Fit-for-purpose market mechanisms are needed for the UK domestic ORE market, with appropriate measures reflecting requirements for technology sectors at different stages of development, particularly for marine renewable energy. Development and analysis of potential policy frameworks to support ORE technology commercialisation will allow rational mechanisms to be established.

Context And Need

Need: There is a need for fit-for-purpose market mechanisms for the UK domestic ORE market that reflects the requirements of different technology sectors within ORE: offshore wind, wave and tidal ener...[read more]

Impact Potential

A market mechanism would facilitate deployment, which would enable learning-by-doing, which would in turn reduce CAPEX from economies of scale and OPEX from operational experience....[read more]

Research Status

While substantial work has gone into LCOE modelling, until now there has been limited investment into quantifying the Return on Investment (ROI) of market mechanisms.____________________________________________________________________________________________ We would also like to invite UK researche...[read more]
H2

Interaction with other marine users

Challenges/Opportunities

Need to reduce potential for conflict with other marine sectors.

Solution

Use of Marine Spatial Planning framework

Summary

ORE operates in the marine environment alongside other users and there is potentially a conflict for resource, marine space and infrastructure. Better understanding of the requirements, and of complementary and competing users will be necessary for rational spatial planning.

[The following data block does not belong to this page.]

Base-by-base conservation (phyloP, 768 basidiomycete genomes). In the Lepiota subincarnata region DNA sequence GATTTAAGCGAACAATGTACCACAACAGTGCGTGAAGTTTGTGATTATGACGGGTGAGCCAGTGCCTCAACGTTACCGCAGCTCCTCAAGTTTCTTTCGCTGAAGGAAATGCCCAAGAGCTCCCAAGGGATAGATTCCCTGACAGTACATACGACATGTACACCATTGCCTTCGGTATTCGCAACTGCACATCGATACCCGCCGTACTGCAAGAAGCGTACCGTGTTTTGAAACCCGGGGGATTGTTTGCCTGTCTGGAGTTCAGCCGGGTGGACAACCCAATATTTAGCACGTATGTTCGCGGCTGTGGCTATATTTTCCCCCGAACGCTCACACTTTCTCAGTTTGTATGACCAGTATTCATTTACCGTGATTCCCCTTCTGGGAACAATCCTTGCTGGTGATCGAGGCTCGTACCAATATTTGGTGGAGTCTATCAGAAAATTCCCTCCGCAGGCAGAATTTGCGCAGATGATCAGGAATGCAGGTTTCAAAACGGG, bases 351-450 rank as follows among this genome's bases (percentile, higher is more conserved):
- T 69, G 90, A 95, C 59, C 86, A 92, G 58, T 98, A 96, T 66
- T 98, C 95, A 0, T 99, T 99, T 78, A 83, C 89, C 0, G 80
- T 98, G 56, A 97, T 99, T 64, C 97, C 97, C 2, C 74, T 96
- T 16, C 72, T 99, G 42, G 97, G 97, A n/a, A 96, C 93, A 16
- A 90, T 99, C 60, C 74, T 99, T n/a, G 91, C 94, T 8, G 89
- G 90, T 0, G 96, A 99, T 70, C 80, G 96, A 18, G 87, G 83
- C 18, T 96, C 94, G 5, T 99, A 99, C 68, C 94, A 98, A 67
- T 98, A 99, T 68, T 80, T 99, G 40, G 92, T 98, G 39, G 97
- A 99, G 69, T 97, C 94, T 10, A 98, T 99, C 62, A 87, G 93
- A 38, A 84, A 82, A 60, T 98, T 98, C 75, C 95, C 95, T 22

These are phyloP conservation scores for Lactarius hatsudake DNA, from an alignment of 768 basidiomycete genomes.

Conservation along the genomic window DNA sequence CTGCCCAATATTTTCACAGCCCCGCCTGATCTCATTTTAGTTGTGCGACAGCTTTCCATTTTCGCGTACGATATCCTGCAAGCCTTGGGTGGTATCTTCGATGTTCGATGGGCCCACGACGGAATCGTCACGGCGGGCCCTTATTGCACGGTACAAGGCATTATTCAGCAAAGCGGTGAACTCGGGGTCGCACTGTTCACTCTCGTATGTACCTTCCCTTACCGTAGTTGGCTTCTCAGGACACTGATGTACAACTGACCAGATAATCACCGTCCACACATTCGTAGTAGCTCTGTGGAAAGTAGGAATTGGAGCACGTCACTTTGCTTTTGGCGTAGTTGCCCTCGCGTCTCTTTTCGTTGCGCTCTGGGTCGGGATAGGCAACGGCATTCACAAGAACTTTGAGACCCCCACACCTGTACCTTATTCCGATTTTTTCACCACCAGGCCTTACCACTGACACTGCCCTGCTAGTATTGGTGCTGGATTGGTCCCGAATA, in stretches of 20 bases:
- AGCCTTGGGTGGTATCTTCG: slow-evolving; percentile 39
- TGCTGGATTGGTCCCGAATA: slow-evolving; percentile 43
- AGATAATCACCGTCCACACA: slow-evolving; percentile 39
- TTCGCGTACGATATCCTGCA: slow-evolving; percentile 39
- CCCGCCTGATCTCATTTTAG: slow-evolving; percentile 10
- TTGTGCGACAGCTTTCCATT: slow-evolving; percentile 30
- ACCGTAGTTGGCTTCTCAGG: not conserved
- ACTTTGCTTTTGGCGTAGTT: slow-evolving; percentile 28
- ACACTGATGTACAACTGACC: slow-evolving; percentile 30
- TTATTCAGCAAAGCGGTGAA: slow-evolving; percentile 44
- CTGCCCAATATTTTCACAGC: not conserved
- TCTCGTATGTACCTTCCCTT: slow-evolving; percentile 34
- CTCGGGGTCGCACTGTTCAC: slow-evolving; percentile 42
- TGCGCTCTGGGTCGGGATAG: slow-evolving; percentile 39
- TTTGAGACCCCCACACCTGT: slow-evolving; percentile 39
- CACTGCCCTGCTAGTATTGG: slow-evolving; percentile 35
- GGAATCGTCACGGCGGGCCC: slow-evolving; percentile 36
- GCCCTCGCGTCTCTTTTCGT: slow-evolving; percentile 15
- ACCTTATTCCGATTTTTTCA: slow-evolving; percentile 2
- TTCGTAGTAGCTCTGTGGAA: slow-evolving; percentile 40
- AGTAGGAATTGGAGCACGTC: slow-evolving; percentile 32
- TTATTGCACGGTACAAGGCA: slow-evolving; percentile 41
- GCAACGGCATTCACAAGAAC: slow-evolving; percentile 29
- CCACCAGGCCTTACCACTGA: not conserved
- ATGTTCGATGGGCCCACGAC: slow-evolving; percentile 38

Context And Need

Need: There is a need to reduce potential for conflict with other marine sectors. Exploring technology / skills synergies across all renewables and engaging with the oil & gas industries. Also e...[read more]

Impact Potential

The potential impact of reducing the non-technical barriers to ORE development are to lower costs of CAPEX and OPEX in ORE significantly and to accelerate the development of the ORE industry, in harmo...[read more]

Research Status

Marine spatial planning is now operational at governance level via the Marine Plan and Marine (Scotland) Plan. 1) INSITE Programme: Influence of man-made Structures www.insitenorthsea.org 2) Maritime Alliance for fostering the European Blue Economy through a Marine Technology Skilling Strategy (M...[read more]
H1

Communication: Ocean literacy and public perception of ORE

Challenges/Opportunities

The wider public is not well informed about offshore energy and in particular the concept of whole-systems approaches.

Solution

Supergen communication and engagement strategy; creation of material, events, blogs, Supergen ORE website; alignment of wider research base for promotion through Supergen.

Summary

The Supergen ORE Hub???s leadership role includes connecting those active in the sector and communicating ORE issues to a range of user groups, including politicians and public, education and to improve understanding via use of public engagement. Better public understanding of ORE and whole-systems approaches, ocean literacy and ecological interactions, will impact on public perception and the granting of Social License.

Context And Need

Need: There is a clear need for greater understanding of offshore renewable energy, what is meant by offshore wind, wave and tidal energy, and of the whole systems approach. Better understanding of OR...[read more]

Impact Potential

Media, Teaching and workshop material could be used globally to lead to acceptability as well as means to relay the current critical issues....[read more]